We all know too much collecting can be hazardous to your health. I read one time about a man who kept an extensive collection of National Geographics in his attic. It got so big that one day it fell through the ceiling, smothering him. My collecting habit has never gotten that bad. But I'm willing to admit I'm a recovering fabric junkie.
Ever since I started sewing, I've been aware I'm taking in more fabric than I'm using. After all, they know me by name at two local fabric stores. But I think it was kind a shock for my husband. He had no idea he'd married such a pack rat. But he kept his cool where a lesser man might have lost it.
We were moving from our little starter house to one where the kids would get their own rooms and I would get the little back bedroom as my sewing room. Two of my husband's buddies were helping us load the rental truck. We'll call them "Scott" and "Mike." Things had been going pretty quickly until they got to my makeshift sewing room in the basement. Besides my sewing table I had a tall cabinet, two sets of shelves, an old dresser, and two trunks. I'm sure the guys thought they'd have it all out in 10 minutes. Then Scott tried lifting the smaller of the two trunks.
"Whoah!" he said as he attempted to straighten up. "What do you have in there?"
I told him it was fabric.
"What's all this?" said Mike after opening the cabinets and seeing every shelf stacked with fabric. I laughed as if he was silly for asking the question. He called up the stairs to my husband, "We're gonna need a bigger hand truck."
My husband came down the stairs to see what the problem was. He opened and shut every single dresser drawer, seeing that each was stuffed with you-know-what. Then he opened the big trunk. I could tell the wheels of his mind were turning as he dug through the stacks of denim, corduroy, gingham, calico, satin, wool, sheer, and cotton prints of every description. If I'd stumbled across a fabric trove like mine, I'd be thinking, "Where did she get all this beautiful fabric?" Evidently that was not what my husband was thinking.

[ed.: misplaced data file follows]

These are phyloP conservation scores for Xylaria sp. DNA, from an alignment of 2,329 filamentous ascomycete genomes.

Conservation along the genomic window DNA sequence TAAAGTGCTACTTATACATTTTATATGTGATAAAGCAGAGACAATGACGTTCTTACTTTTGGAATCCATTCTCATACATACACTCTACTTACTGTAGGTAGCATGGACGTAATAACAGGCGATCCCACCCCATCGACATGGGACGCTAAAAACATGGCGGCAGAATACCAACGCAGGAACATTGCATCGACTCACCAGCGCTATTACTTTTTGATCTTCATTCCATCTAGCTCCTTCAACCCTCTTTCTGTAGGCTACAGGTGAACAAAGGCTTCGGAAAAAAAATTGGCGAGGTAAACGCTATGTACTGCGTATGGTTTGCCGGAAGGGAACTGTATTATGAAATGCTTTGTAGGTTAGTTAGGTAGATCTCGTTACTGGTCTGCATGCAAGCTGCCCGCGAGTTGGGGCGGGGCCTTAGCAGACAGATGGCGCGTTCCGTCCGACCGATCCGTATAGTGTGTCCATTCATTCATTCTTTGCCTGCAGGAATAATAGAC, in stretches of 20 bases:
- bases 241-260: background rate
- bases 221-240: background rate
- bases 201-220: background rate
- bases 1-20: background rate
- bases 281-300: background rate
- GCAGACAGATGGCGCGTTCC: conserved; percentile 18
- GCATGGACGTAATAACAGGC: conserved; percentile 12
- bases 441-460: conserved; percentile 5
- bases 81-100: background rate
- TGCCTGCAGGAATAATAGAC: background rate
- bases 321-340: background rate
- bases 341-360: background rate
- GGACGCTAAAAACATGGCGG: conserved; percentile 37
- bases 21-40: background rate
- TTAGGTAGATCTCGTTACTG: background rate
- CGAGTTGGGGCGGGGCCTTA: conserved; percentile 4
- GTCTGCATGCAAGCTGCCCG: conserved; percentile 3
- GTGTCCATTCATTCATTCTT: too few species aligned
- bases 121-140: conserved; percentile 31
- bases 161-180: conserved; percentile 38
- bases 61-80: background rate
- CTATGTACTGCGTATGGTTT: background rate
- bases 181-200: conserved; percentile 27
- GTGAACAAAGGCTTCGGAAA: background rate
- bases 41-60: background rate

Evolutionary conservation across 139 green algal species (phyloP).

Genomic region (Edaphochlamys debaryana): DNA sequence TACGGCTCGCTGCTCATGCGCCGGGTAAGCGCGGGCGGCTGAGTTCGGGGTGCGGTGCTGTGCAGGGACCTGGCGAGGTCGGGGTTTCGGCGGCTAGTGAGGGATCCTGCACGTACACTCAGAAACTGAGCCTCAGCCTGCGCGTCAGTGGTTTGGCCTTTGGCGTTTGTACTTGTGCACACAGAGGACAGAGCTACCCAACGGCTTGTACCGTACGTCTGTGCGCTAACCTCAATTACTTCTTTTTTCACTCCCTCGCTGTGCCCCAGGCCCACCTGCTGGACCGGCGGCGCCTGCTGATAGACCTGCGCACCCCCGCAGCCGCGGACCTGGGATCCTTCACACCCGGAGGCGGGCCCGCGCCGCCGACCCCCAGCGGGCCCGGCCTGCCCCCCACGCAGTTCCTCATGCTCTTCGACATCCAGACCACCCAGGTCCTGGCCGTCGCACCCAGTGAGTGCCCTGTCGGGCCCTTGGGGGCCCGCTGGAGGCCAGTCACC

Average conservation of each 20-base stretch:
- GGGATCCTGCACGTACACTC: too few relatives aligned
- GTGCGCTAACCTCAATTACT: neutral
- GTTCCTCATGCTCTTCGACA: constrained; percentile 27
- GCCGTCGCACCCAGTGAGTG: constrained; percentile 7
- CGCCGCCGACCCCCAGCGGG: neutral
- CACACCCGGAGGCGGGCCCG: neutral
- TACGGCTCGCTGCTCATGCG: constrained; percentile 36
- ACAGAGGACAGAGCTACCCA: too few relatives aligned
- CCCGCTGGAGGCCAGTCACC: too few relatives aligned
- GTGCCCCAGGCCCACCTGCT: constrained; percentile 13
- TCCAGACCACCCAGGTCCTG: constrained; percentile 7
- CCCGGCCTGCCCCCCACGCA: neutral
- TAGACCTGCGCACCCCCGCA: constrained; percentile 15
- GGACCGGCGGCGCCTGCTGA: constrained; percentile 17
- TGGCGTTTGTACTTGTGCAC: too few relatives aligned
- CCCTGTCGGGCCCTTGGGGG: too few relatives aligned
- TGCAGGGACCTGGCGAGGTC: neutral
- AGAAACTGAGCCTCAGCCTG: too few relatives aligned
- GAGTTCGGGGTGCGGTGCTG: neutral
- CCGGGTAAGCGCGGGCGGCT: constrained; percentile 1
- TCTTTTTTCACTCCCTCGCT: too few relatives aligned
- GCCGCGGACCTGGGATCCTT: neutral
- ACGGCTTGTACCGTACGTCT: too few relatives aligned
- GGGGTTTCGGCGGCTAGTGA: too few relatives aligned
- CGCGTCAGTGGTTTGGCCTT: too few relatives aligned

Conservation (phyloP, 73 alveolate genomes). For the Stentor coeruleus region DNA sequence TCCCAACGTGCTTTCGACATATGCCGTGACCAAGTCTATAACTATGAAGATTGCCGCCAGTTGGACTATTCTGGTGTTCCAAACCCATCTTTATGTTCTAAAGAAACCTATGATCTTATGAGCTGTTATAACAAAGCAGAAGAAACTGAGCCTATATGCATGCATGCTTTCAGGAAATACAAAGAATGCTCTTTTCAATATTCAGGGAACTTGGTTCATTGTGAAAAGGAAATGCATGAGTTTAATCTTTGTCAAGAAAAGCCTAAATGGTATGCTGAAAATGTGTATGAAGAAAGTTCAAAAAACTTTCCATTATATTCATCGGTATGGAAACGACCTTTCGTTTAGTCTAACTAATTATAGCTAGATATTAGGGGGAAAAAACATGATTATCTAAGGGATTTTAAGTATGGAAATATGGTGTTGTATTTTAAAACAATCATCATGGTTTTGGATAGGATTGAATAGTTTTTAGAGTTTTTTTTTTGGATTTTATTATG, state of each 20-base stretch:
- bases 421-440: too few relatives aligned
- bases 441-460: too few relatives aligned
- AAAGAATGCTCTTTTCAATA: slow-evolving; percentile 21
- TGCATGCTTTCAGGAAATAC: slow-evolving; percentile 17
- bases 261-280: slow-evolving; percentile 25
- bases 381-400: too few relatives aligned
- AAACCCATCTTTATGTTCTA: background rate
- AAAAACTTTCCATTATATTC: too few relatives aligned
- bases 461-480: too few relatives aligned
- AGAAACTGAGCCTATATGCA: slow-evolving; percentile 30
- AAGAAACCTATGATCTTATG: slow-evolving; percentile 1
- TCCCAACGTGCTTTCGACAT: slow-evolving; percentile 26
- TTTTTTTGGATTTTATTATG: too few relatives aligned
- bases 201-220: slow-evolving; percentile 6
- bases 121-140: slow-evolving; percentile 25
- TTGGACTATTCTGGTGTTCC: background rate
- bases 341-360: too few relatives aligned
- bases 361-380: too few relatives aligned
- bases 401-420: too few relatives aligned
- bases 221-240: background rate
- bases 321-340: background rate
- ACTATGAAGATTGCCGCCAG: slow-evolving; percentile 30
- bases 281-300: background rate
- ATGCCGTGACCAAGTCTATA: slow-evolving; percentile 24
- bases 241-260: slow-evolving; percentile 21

In a quiet voice he said, "What are you doing with all this?" It was like he'd discovered I had a cache of illegal explosives.
I just smiled and gave him a hug as I prayed silently, "Please don't let him look up in the attic."
I'm sure there are psychologists who specialize in textile addictions. You can probably even find scientific case studies. But as someone who's gone through it I can offer a unique perspective. Based on my own behavior, I think fabric addiction arrives in four stages.
Stage One: Normal fabric buying. You have a near-term project in mind. You purchase fabric specifically for that project. And you actually finish that project.
Stage Two: Bargain fabric buying for a some-day project. You go to a fabric sale with a future project in mind. There's no deadline like there would be for a birthday project. But at least on the day you purchased the fabric you are convinced you will finish it.
Stage Three: Bargain fabric buying with no project in mind. You find yourself at a fabric sale buying five yards of designer toile just because it's such a great deal. You're sure you'll need it for some future project.
Stage Four: No pretense whatsoever. You come home from the fabric store or a vintage shop with fabric that was not on sale and that you know you will probably never use. In fact, you're not sure you even like it. You bought the fabric simply because you like to buy fabric. Now is the time to get help.
The guys finally got the sewing furniture moved out. And I swore to my husband that I would cut down on my fabric habit. But it would make the most sense just to put it back where I originally had it until I had the chance to sort through it.
Three or four times, I've rolled up my sleeves to go in there and do just that. But how can you bear to get rid of beautiful fabric? Even the smallest piece would look wonderful in a quilt.
I know, I know, you think I'm in danger of ending up like the National Geographic man. But it's not going to happen. I'm looking into reinforcing our new attic.